Why NeoCon needs more “concept cars”

Every June, over 40,000 architecture and design professionals converge on the Merchandise Mart in Chicago, ready to network and see what’s new in the more than 700 showrooms and booths. The experience can be as overwhelming as it is exciting. When it’s all said it done, what products, of the thousands displayed, stand out?

For many who were commenting on Twitter during the show, the izzy+ Nemo concept pieces made an impression—in part, perhaps, because they are different, but also because they engage people and spark imaginations.

“I’ve always felt that the industry needs to do a better job of showing off what is possible instead of just what is,” says Rob Kirkbride, associate editor of MMQB, the weekly publication that covers the contract furniture industry. “We could learn a lot from the auto industry. Auto companies build concepts to show off what they can do, get customers excited about what’s coming and build brand awareness.”

izzy+’s founder and CEO, Chuck Saylor, has collaborated on designing the izzy+ concept pieces shown in showrooms 1150 and 11-100 during NeoCon. He says he loves exploring what is possible and watching how people react.

“If you really, truly want to gain knowledge and get non-filtered input around ideas, you have to be confident enough to stand in front of the bus and share your ideas,” Saylor says. “You have to be willing to hear all the feedback—the good, the bad and the ugly.”

Showing concept pieces at NeoCon is particularly important, Saylor says, because there are so many people in one place, ready to engage in ideas and conversation. “It’s a thought leadership issue,” Saylor says. “We need to be having a broader conversation in the industry about what it really means to change the nature of work, from an isolated setting to a more communal and collaborative one.”

While “collaboration” is a hot topic in the industry—one that was referenced extensively at NeoCon and explored to some extent through certain products, like benching—Saylor says providing something physical for people to experience takes the conversation to a different level.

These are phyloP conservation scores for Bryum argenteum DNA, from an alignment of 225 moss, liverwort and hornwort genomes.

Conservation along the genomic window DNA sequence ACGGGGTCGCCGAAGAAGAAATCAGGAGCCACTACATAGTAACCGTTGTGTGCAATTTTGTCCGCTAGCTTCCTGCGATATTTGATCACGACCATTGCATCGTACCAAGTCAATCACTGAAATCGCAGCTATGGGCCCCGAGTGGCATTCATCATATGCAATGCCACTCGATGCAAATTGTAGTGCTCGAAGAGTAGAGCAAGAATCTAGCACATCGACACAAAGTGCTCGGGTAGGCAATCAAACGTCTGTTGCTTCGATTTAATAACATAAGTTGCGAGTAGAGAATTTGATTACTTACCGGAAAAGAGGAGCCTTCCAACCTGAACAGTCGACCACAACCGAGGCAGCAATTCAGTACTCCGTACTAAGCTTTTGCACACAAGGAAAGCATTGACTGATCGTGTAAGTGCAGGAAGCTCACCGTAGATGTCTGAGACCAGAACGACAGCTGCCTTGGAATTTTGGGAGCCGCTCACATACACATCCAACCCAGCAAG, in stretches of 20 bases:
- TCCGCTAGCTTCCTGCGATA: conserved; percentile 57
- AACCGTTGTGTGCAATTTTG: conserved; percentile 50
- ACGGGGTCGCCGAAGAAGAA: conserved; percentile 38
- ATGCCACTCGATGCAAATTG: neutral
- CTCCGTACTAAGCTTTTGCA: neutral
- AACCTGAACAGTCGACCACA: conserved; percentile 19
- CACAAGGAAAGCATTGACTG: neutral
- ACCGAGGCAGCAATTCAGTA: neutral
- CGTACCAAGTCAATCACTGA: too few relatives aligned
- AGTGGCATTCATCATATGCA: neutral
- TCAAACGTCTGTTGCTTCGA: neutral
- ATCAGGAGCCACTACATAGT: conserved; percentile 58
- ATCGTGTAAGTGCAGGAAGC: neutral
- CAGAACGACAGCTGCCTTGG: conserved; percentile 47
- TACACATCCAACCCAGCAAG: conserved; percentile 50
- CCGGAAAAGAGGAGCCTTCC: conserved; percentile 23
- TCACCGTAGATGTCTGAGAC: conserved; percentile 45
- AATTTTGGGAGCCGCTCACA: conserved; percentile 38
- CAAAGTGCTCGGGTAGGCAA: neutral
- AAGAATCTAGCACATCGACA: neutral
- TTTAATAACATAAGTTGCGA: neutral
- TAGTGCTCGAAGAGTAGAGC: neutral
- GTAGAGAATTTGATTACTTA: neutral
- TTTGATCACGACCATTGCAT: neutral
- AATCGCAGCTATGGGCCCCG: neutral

“It’s one thing to say ‘We believe in collaboration,’ but it’s another thing entirely to say ‘This is what we think it might look like’—to put something out there as a reference point. The more real and meaningful the experience that’s offered in the showroom, the richer the discussion.”

Designer Joey Ruiter, who has collaborated with Saylor on the Nemo concept pieces displayed in the izzy+ showrooms at NeoCon and also designed izzy+’s Dewey line for the next generation of teaching and learning, loves the collaborative, future-focused nature of putting new ideas out there.

“Concept pieces aren’t meant to be perfect, finished ideas. They’re thought-starters that help other people start imagining and envisioning what’s possible,” Ruiter says. “That’s what the best concept pieces do—they should get you thinking about how you see yourself using it and moving the ideas forward.”

Secrecy often keeps companies from sharing concepts, but Saylor and Kirkbride both believe less secrecy will help energize future NeoCon shows.

“Concepts add excitement,” Kirkbride says. “Office furniture makers in Europe do a much better job of showing concepts at shows like Orgatec and iSalone. And that makes going to those shows exciting. In many booths, furniture concepts are placed front and center at these shows. The companies want feedback, and they get it. They don’t hide the concept behind closed doors.

“I think companies that show at NeoCon are missing a great opportunity to build excitement and brand recognition by keeping concepts hidden away…. It is time to pull back the curtain and build a little buzz in the industry again.”


Chuck Saylor and Joey Ruiter, two generations of designers collaborating on Nemo concepts for izzy+

The Nemo Lounge concept, designed by Joey Ruiter

The Lotus Chair concept, designed by Chuck Saylor

This post was written by izzy+ writer Kristin Tennant

2 thoughts on “Why NeoCon needs more “concept cars”

  1. Pingback: The shift away from teaching and managing (toward something more inspiring) |

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